John 13:31-35 and an Excerpt from See No Stranger: A Memoir and Manifesto of Revolutionary Love by Valarie Kaur
Youth Sunday-May 15th, 2022
By Nicole M. Lamarche
My plan for next year is to have one of you share a message, for Youth Sunday, so watch out for that! Thank you for coming together on this Youth Sunday! It feels so exciting to be gathered like this and thank you for all that you have put into it on our behalf.
In some ways today is just like any other Sunday, but that is only partially true. Today is the duck race at CUCC and this year it has been planned and is being run entirely by our youth. We are so honored to be along for your adventure!
As we get to this part, we take a deep breath each time, to breathe in peace and breathe out worry, let yourself arrive.
Gracious God, may the words of my mouth and the meditations of all our hearts, be acceptable in your sight, our rock and our redeemer. Amen.
Isn’t that beautiful? That’s so much of what we do together- to make a point of tuning in, of diving in, going a little bit deeper beyond the surface, which I feel is increasingly challenging in a culture and in contexts that tend to stay on the surface. But here, part of what we are about together is depth.
And yet sometimes depth is exhausting. It’s so much easier to just talk about the weather, to carry on with those surface conversations.
But most of us need something else.
In what is reported to have been said in the Gospel of John just prior to his death, Jesus offers this teaching, “Just as I have loved you, you also should love one another. By this, everyone will know that you are my Disciples, if you have love for one another.”
Some refer to these kinds of writings as part of a farewell discourse. And Jesus is trying his best to get his followers to understand at least some part of his teachings. And this one in particular, is among the most important in all of Christian thought.
Just as I have loved you, you also should love one another.
Even the earliest theologians argued about whether this was really that different from Leviticus 19 where we read that God commands Israel to “love your neighbor as yourself.” And later theologians disagreed, according to Joseph Bessler, “over whether Christians should be concerned principally with loving one another or with loving the world.”
Was this a love about those “other people” or was it about us taking care of us? They were still in the mindset that love was a scarce resource, but Jesus was trying to expand their way of thinking.
It is noteworthy that Jesus said these words to his community after they had endured betrayal, loss, sadness. It might be easier to hang together without this, but then maybe that wouldn’t quite be love?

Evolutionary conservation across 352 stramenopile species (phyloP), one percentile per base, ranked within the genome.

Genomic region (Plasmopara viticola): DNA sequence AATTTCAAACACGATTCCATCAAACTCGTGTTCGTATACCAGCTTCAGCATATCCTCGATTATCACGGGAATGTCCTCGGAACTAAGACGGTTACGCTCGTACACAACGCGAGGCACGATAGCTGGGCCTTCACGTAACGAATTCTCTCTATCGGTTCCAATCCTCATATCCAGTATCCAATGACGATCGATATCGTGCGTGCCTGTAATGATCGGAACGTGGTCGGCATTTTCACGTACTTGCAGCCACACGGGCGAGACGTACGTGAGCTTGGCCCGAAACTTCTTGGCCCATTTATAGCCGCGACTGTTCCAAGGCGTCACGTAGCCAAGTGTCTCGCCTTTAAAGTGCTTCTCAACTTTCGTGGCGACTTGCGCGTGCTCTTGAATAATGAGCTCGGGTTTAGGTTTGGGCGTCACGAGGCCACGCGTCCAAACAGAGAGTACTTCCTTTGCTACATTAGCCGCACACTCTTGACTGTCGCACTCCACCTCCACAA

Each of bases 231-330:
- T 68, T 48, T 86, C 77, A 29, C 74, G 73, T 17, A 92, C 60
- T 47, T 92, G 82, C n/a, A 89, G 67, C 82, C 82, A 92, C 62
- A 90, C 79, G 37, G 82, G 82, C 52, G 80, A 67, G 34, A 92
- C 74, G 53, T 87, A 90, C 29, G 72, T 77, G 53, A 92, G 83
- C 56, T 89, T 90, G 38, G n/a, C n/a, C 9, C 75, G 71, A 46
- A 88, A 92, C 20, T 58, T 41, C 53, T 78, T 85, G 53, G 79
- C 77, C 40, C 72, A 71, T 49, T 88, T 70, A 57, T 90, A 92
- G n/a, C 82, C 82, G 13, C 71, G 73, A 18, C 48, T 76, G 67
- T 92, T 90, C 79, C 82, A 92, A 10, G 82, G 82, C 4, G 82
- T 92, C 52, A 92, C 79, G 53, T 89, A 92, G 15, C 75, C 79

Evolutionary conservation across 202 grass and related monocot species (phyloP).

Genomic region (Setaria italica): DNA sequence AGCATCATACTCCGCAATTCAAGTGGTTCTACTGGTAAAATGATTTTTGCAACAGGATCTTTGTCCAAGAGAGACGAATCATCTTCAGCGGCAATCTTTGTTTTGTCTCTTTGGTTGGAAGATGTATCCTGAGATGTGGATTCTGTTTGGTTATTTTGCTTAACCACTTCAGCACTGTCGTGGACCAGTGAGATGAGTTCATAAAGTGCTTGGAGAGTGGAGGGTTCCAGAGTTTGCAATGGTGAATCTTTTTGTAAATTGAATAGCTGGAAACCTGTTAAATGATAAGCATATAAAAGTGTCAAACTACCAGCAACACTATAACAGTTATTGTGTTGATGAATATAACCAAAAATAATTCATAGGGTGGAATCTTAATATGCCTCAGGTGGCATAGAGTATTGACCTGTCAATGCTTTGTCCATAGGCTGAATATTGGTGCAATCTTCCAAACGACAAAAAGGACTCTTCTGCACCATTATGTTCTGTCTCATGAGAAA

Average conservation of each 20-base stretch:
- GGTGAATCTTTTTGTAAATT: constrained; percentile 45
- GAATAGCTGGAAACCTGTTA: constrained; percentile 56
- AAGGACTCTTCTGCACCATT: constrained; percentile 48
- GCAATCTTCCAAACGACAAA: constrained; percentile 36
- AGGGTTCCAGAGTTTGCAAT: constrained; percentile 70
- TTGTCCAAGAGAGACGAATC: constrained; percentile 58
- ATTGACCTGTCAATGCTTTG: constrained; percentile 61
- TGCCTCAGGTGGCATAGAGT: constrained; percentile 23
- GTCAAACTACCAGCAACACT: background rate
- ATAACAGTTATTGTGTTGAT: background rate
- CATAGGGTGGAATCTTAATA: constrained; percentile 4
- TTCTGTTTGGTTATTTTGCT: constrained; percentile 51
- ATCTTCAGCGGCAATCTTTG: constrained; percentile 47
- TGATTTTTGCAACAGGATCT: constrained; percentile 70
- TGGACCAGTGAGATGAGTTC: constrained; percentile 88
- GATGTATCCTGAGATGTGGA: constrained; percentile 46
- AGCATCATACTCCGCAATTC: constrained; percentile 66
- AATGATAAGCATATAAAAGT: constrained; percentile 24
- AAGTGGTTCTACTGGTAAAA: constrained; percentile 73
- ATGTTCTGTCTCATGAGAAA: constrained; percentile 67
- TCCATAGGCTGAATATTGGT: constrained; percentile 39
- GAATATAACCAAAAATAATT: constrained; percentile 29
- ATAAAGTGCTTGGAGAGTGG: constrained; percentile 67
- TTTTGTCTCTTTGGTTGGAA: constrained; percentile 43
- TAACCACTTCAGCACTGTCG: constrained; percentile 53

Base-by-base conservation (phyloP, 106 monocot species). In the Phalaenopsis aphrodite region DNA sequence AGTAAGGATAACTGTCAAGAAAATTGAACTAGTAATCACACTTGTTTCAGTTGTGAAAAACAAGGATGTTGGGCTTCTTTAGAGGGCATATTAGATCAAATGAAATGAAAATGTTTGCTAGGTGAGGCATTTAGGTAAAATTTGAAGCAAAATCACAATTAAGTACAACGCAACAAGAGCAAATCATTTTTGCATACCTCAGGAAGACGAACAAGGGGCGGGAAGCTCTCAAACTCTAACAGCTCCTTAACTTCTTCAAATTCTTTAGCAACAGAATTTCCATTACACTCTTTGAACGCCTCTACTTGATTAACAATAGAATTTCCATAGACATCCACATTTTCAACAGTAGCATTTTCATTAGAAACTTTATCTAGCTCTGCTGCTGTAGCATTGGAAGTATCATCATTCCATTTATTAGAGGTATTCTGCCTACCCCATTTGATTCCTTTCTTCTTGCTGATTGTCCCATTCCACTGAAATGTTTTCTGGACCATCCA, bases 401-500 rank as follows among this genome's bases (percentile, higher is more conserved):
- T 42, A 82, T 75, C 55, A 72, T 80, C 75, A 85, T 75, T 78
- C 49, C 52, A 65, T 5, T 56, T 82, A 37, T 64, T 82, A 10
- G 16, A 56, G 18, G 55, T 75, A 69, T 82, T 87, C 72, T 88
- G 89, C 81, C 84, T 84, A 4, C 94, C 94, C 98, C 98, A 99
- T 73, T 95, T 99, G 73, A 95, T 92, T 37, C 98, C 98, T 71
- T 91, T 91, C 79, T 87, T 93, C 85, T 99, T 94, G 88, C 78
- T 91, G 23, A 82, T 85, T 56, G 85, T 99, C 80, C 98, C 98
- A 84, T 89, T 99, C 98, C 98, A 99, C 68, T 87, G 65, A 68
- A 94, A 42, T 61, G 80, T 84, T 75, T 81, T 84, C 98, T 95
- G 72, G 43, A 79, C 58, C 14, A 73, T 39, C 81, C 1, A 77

So I wonder if Jesus was reminding them that whatever they do after he is gone, they should keep loving outward and inward, keep showing up for one another, through ups and downs, frustrations and failures. I wonder if he is asking them to not forget that love is an action, that love asks them to go beyond the surface.
We tend to think of love as an emotion or as something distant and abstract, but I think maybe Jesus was telling them and us, that it is a verb, it is an ongoing promise to grow deeper in our kindness and caring, in our devotion to one another. I love what Valerie Kaur wrote when she said that, “Love” is more than a feeling. Love is a form of sweet labor: fierce, bloody, imperfect, and life-giving—a choice we make over and over again…”
Jesus loved the people of his time by healing and hoping a movement into being and he continued to be present even when they had let him down and thrown him off and when circumstances brought all of them pain. So I wonder if part of what he was saying to them was, now you see what I have done, show up like that for one another?
I often hear people say that we come to church, but that is only sort of true, we come to our church building and we come to worship, but the truth is the church is everywhere, the church is all that we do for love and in the name of love together and individually. Love is something we practice.
This week our community engaged in the sweet labor of love in so many forms- the sweet labor of love looks like giving hours to thoughtfully arranging flowers and banners and setting tables to remember a beloved. The sweet labor of love looks like visiting our elders and sending notes to those who are grieving. The sweet labor of love looks like a duck race- being planned for the whole community, helping all of us have fun.
Love is a form of sweet labor… part of the whole point of this is, co-laboring for love together. I think that is what it means to be the church, sharing outward and inward, choosing love, a choice we make over and over again…” Church is a verb! Are you with me?